Of course, when the work stoppage ended, every one of us had our jobs and the suits and charges against us were dropped as part of the negotiated settlement. The company had used these methods for 40 years in every strike against them, but we still had to defend ourselves in the courts until the strike was resolved.

This is the strategy Walker should have employed against both his AWOL lawmakers and public servants who have hindered his ability to govern for more than three weeks. The Governor is now acting against his legislators, but he should have taken the offensive immediately.

Marxist protester in Madison (In Defense of Marxism website)

Walker should have immediately hit the missing senate members with fines, regulations anything at his disposal to disrupt their attempt to slowdown government. By not doing so he has given them a platform from which to wage a public relations campaign against him. The legislators are in violation of their oaths of office and there are legal remedies to deal with their actions, whether they have been used before or not.

Walker may win in Wisconsin; there is still reason for hope. But he has suffered a loss in the court of public opinion that he quite possibly could have avoided.

The public is overwhelmingly on the side of the American worker, but when the polls are conducted properly, showing the results of continued capitulation to extravagant labor demands, they will turn out on the side of their pocketbooks every time.

Granted, the courts in the long run may have thrown out many of Walker’s actions to bring the Democrats and labor to their knees, but tactically overloading the opposition is a tried and true method of winning in a labor dispute.

It will be interesting to see how other governors will act in coming days as the unions and Democrats widen their campaign to price state governments into bankruptcy. If John Kasich and Mitch Daniels maintain the offensive in their respective states, they are likely to accomplish more, faster, than Walker has in Wisconsin.

The Label You Should Be Looking For is ‘Made in China’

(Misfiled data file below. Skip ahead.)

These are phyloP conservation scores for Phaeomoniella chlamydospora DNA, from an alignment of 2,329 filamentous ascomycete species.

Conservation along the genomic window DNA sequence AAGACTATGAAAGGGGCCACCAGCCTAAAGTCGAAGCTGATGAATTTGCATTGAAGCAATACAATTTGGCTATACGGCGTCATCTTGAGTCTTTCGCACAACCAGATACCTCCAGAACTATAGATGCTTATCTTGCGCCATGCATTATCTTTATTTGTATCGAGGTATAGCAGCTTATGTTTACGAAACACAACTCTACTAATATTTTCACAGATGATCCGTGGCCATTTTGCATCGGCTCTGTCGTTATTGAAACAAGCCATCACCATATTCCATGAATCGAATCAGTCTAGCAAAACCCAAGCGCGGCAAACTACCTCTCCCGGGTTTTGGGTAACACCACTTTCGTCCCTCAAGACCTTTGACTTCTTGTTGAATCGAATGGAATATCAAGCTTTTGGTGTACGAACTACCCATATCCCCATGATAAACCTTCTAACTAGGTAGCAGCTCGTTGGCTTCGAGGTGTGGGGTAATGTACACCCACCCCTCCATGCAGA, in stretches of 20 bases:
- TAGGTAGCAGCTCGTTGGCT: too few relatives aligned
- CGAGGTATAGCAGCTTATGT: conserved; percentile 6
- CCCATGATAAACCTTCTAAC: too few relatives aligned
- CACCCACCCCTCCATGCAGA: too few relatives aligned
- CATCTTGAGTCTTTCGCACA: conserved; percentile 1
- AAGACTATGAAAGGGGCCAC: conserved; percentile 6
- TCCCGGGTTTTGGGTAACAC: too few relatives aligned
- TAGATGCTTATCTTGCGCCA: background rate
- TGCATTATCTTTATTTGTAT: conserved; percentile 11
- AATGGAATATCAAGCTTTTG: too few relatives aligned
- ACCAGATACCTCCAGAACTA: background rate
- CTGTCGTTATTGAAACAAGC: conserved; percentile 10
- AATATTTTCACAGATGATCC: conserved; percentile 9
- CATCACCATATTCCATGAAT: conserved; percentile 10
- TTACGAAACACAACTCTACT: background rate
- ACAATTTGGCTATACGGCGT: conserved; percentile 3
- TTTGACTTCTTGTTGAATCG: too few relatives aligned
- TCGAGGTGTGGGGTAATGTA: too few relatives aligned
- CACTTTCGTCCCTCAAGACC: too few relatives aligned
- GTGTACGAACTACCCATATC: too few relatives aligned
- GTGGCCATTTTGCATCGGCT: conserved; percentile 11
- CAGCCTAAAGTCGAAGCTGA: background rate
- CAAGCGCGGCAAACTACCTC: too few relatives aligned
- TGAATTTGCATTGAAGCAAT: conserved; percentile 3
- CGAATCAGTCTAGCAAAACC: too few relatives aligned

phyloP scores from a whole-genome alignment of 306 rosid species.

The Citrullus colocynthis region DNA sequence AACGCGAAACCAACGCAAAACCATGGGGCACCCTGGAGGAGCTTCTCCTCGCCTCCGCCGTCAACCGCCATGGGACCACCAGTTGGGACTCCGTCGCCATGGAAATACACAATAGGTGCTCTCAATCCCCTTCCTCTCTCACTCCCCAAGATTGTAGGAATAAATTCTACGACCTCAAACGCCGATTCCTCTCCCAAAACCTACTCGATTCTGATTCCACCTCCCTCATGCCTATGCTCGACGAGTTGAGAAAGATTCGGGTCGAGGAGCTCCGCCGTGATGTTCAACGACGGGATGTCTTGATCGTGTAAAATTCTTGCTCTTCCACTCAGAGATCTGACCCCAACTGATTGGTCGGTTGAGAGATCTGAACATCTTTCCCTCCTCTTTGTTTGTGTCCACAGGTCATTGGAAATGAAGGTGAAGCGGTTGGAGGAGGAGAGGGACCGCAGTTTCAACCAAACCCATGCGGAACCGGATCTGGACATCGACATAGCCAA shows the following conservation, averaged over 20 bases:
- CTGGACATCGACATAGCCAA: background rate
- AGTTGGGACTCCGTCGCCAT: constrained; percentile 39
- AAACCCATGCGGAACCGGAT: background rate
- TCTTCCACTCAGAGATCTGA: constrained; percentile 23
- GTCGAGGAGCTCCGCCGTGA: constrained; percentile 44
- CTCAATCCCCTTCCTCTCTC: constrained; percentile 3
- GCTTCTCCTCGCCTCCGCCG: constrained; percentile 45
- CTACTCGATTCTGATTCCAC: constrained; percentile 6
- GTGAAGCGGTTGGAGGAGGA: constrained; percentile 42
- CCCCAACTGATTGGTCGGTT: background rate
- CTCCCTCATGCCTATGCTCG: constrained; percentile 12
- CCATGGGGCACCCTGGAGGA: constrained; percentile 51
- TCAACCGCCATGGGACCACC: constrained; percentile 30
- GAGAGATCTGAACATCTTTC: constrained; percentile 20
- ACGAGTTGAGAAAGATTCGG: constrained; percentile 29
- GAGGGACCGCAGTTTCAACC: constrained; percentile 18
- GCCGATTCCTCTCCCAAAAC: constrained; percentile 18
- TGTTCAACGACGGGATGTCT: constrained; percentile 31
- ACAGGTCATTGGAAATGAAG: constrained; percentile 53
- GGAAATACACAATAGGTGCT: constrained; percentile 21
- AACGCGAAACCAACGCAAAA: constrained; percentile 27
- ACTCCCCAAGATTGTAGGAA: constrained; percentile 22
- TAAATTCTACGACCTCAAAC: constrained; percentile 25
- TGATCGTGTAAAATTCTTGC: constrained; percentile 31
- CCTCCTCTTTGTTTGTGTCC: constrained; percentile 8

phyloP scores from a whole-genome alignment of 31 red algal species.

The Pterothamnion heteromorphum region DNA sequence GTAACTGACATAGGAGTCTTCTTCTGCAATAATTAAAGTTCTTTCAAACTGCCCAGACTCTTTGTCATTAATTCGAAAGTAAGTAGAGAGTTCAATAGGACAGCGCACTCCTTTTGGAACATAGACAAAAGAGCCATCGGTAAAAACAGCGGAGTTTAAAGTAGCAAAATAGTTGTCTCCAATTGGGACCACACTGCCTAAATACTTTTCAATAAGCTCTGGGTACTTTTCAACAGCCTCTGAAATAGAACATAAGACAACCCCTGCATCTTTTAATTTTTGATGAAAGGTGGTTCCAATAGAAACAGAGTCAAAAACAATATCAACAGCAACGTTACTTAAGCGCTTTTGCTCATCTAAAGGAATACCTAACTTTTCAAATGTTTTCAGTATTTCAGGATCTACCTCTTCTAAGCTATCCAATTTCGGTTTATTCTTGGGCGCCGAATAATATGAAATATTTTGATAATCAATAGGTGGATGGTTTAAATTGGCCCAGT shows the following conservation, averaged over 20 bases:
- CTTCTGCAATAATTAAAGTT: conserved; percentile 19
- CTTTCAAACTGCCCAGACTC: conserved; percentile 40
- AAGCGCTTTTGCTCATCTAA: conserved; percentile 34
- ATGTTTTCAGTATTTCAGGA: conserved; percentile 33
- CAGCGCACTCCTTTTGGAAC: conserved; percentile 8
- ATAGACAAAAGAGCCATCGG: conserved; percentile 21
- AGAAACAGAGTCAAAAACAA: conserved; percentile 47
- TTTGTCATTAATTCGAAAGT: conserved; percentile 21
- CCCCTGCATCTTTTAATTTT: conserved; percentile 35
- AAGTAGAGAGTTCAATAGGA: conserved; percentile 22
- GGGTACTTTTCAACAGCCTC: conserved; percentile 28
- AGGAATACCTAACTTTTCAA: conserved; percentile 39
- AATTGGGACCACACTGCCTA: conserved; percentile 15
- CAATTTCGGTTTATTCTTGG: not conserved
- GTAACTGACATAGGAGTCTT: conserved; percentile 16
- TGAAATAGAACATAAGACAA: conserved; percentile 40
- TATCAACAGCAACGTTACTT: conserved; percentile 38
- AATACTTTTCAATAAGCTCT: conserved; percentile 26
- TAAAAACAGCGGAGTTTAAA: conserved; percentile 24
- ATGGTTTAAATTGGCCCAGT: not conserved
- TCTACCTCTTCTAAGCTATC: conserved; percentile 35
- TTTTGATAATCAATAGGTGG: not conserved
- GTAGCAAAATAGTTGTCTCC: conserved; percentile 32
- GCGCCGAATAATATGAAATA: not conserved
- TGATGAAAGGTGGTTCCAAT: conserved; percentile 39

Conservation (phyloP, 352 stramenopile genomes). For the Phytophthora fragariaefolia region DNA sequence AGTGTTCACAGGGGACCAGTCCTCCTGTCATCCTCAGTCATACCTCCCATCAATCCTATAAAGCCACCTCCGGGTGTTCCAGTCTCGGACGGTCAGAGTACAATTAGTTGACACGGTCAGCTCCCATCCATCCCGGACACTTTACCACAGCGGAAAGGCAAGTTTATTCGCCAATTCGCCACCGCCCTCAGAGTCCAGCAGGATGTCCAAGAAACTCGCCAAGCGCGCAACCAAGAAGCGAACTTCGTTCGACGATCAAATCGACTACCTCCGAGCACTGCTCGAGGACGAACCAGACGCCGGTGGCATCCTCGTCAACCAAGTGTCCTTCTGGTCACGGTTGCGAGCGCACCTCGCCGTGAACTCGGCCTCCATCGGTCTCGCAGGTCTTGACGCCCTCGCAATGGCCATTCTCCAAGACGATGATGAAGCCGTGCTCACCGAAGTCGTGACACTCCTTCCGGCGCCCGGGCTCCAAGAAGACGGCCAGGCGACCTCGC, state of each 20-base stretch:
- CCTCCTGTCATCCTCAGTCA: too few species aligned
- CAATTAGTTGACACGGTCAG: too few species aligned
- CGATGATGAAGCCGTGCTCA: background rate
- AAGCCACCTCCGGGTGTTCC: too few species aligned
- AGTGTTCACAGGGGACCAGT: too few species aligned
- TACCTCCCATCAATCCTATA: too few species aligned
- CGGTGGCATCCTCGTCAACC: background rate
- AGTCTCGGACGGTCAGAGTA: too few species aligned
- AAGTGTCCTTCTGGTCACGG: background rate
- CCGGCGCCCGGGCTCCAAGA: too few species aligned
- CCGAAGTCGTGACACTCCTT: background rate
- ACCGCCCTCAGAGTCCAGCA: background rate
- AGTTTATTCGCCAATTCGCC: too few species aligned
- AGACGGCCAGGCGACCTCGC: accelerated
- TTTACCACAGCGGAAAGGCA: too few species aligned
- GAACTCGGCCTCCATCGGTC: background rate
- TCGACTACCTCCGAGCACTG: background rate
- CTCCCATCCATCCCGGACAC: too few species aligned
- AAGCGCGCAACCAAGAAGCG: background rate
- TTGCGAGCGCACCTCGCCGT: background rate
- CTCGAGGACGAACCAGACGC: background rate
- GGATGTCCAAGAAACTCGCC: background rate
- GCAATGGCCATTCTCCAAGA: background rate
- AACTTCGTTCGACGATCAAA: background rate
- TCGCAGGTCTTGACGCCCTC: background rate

In Bowling for Dollars, Can You Hear Me Now?, Civil Lefts, The Wrong Right Turn on 24/02/2011 at 16:47

At the considerable risk of inconveniencing Indiana’s Mitch Daniels with their timing, several governors around the country are making valiant attempts at rectifying a wrong done more than four decades ago.

Of course, the midget from Monongahela got busy walking back his statements after burning Governor Scott Walker two days ago, but the moment should not be lost on the few deranged Republicans who consider Daniels as a presidential contender.

What Daniels has presumably missed is that the time for saving innumerable states from insolvency was yesterday; and regardless of how inconvenient it may be for his political ambitions, now is not a moment too soon to make drastic reductions of government unions benefits.

Collective bargaining for public employees, like Medicare and Social Security before it, was an oversight that has come back to bite the American taxpayer right where he sits. We are stuck with the latter two, but government unions are not entitlements we must live with.

These are the teachers, street sweepers, and other bureaucratic props who have better insurance benefits than seven out of ten Americans; they enjoy more paid holidays, vacation days and live in better homes than their masters.

In the words of John Wayne, “Listen up” Badger staters, Hoosiers and Buckeyes, because this argument was lost on Michigan and Illinois: the job you cut today—those of the overpriced teachers, janitors and power-tripping desk clerks at the DMV—is the job that won’t go to South Carolina and Tennessee tomorrow.

Pubic employee unions are burying your states in debt; they are simply pricing you out of the industrial marketplace. General Motors and Chrysler spent the first half of the twentieth century building plants and the last half closing them down. They stand as rusting cairns to the Industrial Age because of the ever-increasing demands of the AFL-CIO and Teamsters.

Missing in this equation—so far at least—is the Republican fast gun, come to town a huntin’ a showdown. We were looking for him in Scott Walker but the boy is slow. This is no job for wimps. It will take creative legislating to get around the fleebagger Democrats hiding out across the borders, and pink-slips aplenty to squelch the deadbeats with fraudulent doctor’s notes.

Eat your Wheaties John Kasich, your country needs you.

As painful as it is to say, the United States can live without Chevys and Chryslers, as long as Hondas and Nissans are being made in America. What the country cannot live with, however, are overpriced public servants who can walk off the job until they achieve their demands. The nation is literally bursting at the seams with as-or-better-qualified workers who will replace them at half the price.

Is this about union busting? Hell yes! What, are you people deaf? We are broke. Hello! The money we used to pay these pampered teachers is in Shanghai feeding young communist workers, who are learning how to build cars and airplanes.

Editor’s Note: Grant O’Neill is a former union organizer and negotiator with expertise in strike strategy and work slowdown techniques.